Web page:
Reagan foreign policy case unheard?
The Reagan administration is now fighting two uphill public-relations battles on major foreign policy fronts.
Both when it comes to Central America and to arms control negotiations with the Soviet Union, senior administration officials say they believe that their case is not being sufficiently heard.
They say that their information, propaganda, or public relations problem - call it what you will - is not just confined to the United States but extends to Western Europe as well.
In a breakfast meeting with reporters, Lawrence Eagleberger, undersecretary of state for political affairs, acknowledged in answer to questions that one can find little public support in Western Europe for America's policies in Central America. He said that there were a number of reasons for this: (1) an impression that the government of El Salvador is dominated by rightists; (2) reports reaching Europe of human rights violations carried out by that government; (3) the impression that the guerrillas fighting that government are ''agrarian reformers'' rather than communists; and (4) a feeling that negotiations with the guerrillas might produce the best outcome.
He also noted that socialists in Europe identify with some figures in the guerrillas' front movement, that many members of the Socialist International are opposed to US policies, and that El Salvador is an easy target for criticism which appeals to the left-wing factions of European socialist parties.
Mr. Eagleberger indicated that the administration's current campaign to publicize Nicaragua's military buildup and alleged Nicaraguan involvement in El Salvador was designed to overcome widespread skepticism about the administration's claims concerning Nicaragua. He said that an assertion made by US Rep. Michael Barnes (D) of Maryland that the administration was trying to generate a kind of ''war hysteria'' was ''baloney.''
Eagleberger said that the administration was at a public relations disadvantage because much of its information on Nicaraguan involvement in El Salvador came from sensitive intelligence sources. He said he hoped, but could not promise, that the administration would release more information on that involvement in future briefings.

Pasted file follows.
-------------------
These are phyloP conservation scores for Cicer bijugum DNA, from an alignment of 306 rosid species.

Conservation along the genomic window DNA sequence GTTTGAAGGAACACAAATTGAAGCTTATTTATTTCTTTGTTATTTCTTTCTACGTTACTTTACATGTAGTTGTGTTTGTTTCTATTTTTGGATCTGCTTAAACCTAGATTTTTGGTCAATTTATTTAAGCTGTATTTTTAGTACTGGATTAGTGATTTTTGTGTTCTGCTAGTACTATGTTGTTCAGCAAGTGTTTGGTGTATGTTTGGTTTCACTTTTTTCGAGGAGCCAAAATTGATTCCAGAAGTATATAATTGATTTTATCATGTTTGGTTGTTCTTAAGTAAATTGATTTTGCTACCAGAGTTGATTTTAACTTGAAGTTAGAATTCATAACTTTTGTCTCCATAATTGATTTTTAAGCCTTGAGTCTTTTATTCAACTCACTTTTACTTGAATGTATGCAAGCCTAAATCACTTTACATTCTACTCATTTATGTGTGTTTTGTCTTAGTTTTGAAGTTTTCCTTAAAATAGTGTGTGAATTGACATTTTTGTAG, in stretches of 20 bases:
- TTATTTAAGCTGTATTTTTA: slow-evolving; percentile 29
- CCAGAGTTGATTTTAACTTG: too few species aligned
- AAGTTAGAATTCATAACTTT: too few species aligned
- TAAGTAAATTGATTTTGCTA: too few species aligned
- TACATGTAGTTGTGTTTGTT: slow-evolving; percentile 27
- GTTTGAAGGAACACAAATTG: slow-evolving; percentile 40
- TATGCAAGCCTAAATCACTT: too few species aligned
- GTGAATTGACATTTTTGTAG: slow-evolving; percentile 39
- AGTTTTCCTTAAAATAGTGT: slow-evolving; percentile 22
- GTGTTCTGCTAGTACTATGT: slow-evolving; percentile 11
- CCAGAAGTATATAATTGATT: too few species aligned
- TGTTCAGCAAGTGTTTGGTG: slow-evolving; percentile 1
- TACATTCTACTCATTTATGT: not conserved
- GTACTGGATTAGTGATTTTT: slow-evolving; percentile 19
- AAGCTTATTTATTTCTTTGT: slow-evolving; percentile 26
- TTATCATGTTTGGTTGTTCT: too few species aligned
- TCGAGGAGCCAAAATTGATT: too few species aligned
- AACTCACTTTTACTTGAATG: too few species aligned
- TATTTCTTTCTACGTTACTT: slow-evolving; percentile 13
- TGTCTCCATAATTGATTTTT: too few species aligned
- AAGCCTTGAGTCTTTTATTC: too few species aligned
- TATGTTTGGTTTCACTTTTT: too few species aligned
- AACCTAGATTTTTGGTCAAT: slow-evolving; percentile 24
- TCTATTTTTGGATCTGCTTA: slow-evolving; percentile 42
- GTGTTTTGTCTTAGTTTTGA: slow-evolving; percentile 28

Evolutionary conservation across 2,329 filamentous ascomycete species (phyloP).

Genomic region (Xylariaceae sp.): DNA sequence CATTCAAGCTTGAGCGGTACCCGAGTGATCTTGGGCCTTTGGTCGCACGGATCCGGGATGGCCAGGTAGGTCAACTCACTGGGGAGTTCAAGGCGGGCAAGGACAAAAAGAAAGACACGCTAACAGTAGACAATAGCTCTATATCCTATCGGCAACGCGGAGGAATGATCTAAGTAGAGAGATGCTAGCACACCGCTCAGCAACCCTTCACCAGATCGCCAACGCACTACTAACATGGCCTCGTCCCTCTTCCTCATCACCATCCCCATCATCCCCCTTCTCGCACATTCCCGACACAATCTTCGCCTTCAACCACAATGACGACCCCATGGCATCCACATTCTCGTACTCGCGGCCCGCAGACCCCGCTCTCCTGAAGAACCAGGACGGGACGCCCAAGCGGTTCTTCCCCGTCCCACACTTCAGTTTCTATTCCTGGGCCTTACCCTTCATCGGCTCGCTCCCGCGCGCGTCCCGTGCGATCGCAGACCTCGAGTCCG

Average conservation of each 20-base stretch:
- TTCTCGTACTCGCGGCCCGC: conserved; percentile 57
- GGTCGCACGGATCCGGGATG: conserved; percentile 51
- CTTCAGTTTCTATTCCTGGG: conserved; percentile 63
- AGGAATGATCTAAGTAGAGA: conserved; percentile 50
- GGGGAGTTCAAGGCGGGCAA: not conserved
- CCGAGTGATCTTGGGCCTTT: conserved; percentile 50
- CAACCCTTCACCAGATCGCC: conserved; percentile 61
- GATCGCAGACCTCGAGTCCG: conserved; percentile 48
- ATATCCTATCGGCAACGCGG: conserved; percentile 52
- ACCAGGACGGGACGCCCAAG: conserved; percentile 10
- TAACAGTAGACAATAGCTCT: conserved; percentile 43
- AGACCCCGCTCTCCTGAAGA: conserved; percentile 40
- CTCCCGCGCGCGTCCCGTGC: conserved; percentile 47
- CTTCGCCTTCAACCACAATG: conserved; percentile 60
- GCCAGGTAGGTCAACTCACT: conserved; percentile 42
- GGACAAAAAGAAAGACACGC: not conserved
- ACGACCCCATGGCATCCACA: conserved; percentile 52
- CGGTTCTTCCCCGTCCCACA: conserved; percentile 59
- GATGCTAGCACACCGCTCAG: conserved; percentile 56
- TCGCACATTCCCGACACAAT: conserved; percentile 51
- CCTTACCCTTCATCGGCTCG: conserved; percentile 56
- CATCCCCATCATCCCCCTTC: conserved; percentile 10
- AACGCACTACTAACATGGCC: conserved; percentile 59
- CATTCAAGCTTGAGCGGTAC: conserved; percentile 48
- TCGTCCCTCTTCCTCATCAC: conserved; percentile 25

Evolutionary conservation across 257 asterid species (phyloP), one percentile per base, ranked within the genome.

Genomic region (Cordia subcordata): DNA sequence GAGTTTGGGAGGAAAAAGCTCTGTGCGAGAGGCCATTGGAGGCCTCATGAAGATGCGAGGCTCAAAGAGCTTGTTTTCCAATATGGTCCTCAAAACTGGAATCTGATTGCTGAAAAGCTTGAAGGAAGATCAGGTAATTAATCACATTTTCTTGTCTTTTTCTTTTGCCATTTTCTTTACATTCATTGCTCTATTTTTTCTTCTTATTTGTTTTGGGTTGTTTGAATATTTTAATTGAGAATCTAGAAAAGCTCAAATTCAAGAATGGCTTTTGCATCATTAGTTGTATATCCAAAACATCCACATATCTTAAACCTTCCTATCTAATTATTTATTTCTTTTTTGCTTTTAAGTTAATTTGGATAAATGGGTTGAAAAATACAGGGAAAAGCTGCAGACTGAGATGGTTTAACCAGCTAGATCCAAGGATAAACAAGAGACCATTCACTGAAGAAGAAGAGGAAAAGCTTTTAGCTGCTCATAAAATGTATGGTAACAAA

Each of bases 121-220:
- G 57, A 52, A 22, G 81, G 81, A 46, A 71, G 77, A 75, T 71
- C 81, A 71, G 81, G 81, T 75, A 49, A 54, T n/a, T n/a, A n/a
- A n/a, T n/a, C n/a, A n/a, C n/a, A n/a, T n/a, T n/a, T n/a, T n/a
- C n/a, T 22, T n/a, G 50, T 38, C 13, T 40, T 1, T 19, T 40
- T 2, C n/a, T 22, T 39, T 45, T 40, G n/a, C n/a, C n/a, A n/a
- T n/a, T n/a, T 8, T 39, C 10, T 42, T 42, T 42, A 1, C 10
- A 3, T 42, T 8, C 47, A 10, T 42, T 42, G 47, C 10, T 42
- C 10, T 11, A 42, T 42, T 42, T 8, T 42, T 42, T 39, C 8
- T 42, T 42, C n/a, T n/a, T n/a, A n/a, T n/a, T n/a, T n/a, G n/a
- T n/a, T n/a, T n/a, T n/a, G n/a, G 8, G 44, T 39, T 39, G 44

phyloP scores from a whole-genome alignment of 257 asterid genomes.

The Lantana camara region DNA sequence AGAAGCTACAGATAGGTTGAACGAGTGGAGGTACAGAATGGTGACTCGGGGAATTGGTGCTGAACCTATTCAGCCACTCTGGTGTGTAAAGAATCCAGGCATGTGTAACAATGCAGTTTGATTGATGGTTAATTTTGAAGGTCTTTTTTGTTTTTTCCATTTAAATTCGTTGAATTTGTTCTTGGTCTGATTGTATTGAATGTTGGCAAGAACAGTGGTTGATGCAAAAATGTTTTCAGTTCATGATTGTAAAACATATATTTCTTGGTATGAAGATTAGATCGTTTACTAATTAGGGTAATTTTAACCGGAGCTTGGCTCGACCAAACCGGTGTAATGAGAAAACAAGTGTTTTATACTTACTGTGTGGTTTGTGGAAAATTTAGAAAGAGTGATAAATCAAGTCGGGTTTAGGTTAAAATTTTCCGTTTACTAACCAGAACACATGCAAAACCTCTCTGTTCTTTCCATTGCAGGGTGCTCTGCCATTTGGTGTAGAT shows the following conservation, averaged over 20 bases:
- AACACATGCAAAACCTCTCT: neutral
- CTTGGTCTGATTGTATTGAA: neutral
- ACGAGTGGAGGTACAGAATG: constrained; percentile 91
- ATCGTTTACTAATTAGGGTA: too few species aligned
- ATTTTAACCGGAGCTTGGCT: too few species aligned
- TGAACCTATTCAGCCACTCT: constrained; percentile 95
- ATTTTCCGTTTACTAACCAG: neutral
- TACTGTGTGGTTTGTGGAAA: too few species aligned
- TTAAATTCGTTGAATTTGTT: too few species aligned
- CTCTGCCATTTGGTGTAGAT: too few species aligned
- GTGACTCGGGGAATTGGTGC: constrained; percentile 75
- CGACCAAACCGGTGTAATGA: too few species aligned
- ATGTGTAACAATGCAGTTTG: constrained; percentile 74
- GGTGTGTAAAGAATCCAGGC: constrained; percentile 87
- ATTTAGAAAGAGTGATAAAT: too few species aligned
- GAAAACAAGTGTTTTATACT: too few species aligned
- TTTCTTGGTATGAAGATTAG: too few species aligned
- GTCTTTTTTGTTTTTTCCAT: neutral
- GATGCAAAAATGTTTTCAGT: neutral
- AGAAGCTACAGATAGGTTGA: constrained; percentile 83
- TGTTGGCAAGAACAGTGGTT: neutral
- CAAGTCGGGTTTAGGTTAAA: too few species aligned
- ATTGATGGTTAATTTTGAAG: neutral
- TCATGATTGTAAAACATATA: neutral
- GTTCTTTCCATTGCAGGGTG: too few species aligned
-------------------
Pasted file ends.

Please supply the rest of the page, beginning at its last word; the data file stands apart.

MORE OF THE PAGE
When it came to arms control, Eagleberger indicated that the administration views with the utmost seriousness calls being made in this country and in Western Europe for a freeze on the deployment of new American and Soviet nuclear missiles. As Secretary of State Alexander M. Haig Jr. did earlier this week, Eagleberger argued that because the US was lagging behind the Soviet Union in a number of weapons categories, such a freeze would put the US at a disadvantage.
On March 10, 17 US senators and 115 members of the House of Representatives introduced resolutions in the Congress calling on the US and USSR to agree to such a freeze.
Eagleberger said a nuclear freeze would ''do serious damage'' to the US negotiating position at Geneva, where US and Soviet delegations are discussing possible reductions in nuclear weapons based in Europe. The US, he said, has thus far resisted Soviet proposals for a freeze which would, in effect, ''lock in'' Soviet superiority in medium-range missiles.
One way for the administration to escape from the pressures building up in both the US and Western Europe in favor of a freeze would be for the administration to open talks with the Soviets on strategic, or long-range, nuclear missiles. But the administration has indicated that the start of such SALT, or START, talks would depend on the general state of East-West relations, and that would obviously include developments in Poland. Eagleberger said the US expected ''soon'' to have ready START alternatives for President Reagan to consider before presenting them to the Soviets. But he also predicted a deteriorating situation this summer in Poland, a situation which would inevitably delay the start of START.